Knowing the Beta Testing
In the software testing process, beta testing is considered as one of the final steps in our SDLC (software development life cycle) prior to releasing the product in the market. Beta testing is also known as customer validation of the product or user-end testing. It confirms that the end users tend to feel satisfied with the product (software or application) before the product becomes live.
When the tester team has completed the functional or non-functional testing and the developers are done fixing the bugs, some selected end-users start initiating the Beta testing that serves as a soft launch, which enables the developers to receive feedback from those real users. These users compulsorily do not require any prior knowledge regarding the software. This is because these users would test the application with an unbiased approach apart from the developers perspective. It will let the application be tested critically before it is set to release for the wider user base.
For example, A Music app is released and before making it to the public, its features and functionalities will be shown to a limited number of dedicated customers who are unaware of that application’s dedicated features.
Moreover, the major difference between alpha testing and beta testing is the phase of the testing. Alpha testing precedes the beta testing phase. The version that is given to alpha testing is usually less stable and loaded with limited features. Alpha testing is usually performed by some autogenous developers, UX designers and QA and testing specialists whereas Beta test is performed by selected end users who are not familiar with the product and not equipped with any expertise.
Requirement of Beta Testing
In the latest software development methodologies, being an integral part of the product development cycle, the beta testing mainly depends on the nature of the software that is under development. Some organizations restrict the beta testing to the major releases whereas some extend this testing phase for minor and medium releases as well.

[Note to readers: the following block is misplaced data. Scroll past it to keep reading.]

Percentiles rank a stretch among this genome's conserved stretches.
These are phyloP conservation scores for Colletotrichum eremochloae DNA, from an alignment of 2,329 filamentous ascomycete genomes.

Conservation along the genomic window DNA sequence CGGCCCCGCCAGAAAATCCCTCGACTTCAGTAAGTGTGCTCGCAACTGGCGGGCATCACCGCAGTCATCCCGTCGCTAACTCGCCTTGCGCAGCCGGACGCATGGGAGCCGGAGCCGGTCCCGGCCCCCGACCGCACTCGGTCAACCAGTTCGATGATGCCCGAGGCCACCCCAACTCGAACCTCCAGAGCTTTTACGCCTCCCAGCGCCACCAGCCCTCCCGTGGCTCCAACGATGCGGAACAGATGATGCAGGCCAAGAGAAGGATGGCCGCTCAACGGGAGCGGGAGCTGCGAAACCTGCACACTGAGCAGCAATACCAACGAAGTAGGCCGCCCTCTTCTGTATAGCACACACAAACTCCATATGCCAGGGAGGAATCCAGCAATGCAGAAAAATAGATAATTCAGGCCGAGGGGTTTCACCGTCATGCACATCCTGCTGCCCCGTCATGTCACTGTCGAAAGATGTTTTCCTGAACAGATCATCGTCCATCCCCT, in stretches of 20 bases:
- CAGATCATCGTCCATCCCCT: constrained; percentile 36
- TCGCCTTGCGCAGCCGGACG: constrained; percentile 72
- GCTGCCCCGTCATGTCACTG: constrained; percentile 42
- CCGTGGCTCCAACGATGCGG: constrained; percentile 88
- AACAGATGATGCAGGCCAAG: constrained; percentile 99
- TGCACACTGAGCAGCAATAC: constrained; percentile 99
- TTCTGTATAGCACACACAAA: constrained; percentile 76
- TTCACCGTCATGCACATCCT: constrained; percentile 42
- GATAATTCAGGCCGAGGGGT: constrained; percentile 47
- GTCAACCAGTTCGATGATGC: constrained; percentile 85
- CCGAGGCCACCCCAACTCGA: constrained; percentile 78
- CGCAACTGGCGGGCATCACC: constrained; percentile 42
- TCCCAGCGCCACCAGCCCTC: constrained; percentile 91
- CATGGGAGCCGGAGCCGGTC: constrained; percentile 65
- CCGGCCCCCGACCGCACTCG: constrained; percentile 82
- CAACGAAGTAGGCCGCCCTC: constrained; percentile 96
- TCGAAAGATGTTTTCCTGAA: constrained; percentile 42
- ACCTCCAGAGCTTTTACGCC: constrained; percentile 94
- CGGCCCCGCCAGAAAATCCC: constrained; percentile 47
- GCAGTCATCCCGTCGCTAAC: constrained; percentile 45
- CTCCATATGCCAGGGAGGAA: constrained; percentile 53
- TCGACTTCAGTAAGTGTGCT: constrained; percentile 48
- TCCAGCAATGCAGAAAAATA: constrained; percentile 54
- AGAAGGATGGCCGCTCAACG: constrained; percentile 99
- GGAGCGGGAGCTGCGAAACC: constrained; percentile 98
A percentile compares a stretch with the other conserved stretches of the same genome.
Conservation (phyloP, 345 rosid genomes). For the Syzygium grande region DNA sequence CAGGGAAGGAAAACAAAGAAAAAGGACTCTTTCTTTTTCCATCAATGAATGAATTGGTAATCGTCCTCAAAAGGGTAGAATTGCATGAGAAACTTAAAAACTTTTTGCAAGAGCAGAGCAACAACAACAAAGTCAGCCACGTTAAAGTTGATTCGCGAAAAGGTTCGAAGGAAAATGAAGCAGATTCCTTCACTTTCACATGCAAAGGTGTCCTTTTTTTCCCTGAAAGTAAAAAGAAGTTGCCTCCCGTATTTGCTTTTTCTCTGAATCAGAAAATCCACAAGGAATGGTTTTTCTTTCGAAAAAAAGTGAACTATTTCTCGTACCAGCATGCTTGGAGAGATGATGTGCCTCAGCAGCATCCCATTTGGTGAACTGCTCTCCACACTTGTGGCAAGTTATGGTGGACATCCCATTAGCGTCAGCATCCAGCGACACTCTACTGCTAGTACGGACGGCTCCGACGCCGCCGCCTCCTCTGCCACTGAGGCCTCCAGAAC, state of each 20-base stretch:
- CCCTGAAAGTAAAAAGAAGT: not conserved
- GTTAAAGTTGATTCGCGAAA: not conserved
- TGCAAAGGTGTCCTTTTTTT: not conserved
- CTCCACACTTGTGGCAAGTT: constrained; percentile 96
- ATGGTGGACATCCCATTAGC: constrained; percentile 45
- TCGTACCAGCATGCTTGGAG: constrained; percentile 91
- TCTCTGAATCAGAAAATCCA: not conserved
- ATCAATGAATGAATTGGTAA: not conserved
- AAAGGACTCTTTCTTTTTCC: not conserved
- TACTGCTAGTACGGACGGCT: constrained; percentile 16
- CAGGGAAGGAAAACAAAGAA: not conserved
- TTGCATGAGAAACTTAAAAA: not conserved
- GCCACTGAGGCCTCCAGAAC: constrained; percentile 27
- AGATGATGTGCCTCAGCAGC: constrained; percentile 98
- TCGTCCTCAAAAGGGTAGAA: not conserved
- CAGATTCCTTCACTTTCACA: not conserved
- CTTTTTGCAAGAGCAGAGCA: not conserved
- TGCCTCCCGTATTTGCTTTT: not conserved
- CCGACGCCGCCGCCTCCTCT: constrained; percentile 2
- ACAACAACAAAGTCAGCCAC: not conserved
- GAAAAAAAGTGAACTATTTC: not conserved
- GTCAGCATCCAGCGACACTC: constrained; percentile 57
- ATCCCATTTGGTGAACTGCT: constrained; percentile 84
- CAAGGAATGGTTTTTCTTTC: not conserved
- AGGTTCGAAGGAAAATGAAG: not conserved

These testing phases appears as the following:
- Pre-alpha testing: This is the in-house testing done during the starting development stages by the product and development team.
- Alpha testing: This is also an in-house testing but done with a more advanced prototype. In this, teams initiate the testing process with small trusted users to enter in the alpha testing.
- Beta testing: This is an out-of-house phase to gather initial reactions of some selected users.
- Release testing: Final testing before the release of the product
If we re-look the process, every phase must have a proper exit criteria. For example, in beta testing, the exit criteria would be high priority issues in the bug tracking sheet/system.
Strategies to Beta Testing
Beta testing shows the opportunity to understand and improve the various analyses and behavior (unexpected and expected both) within the product submitted by the users. Gathering these analyses prior to the release can let the team contemplate the users education, on-boarding, documentation etc in order to deliver a seamless experience for the general user base.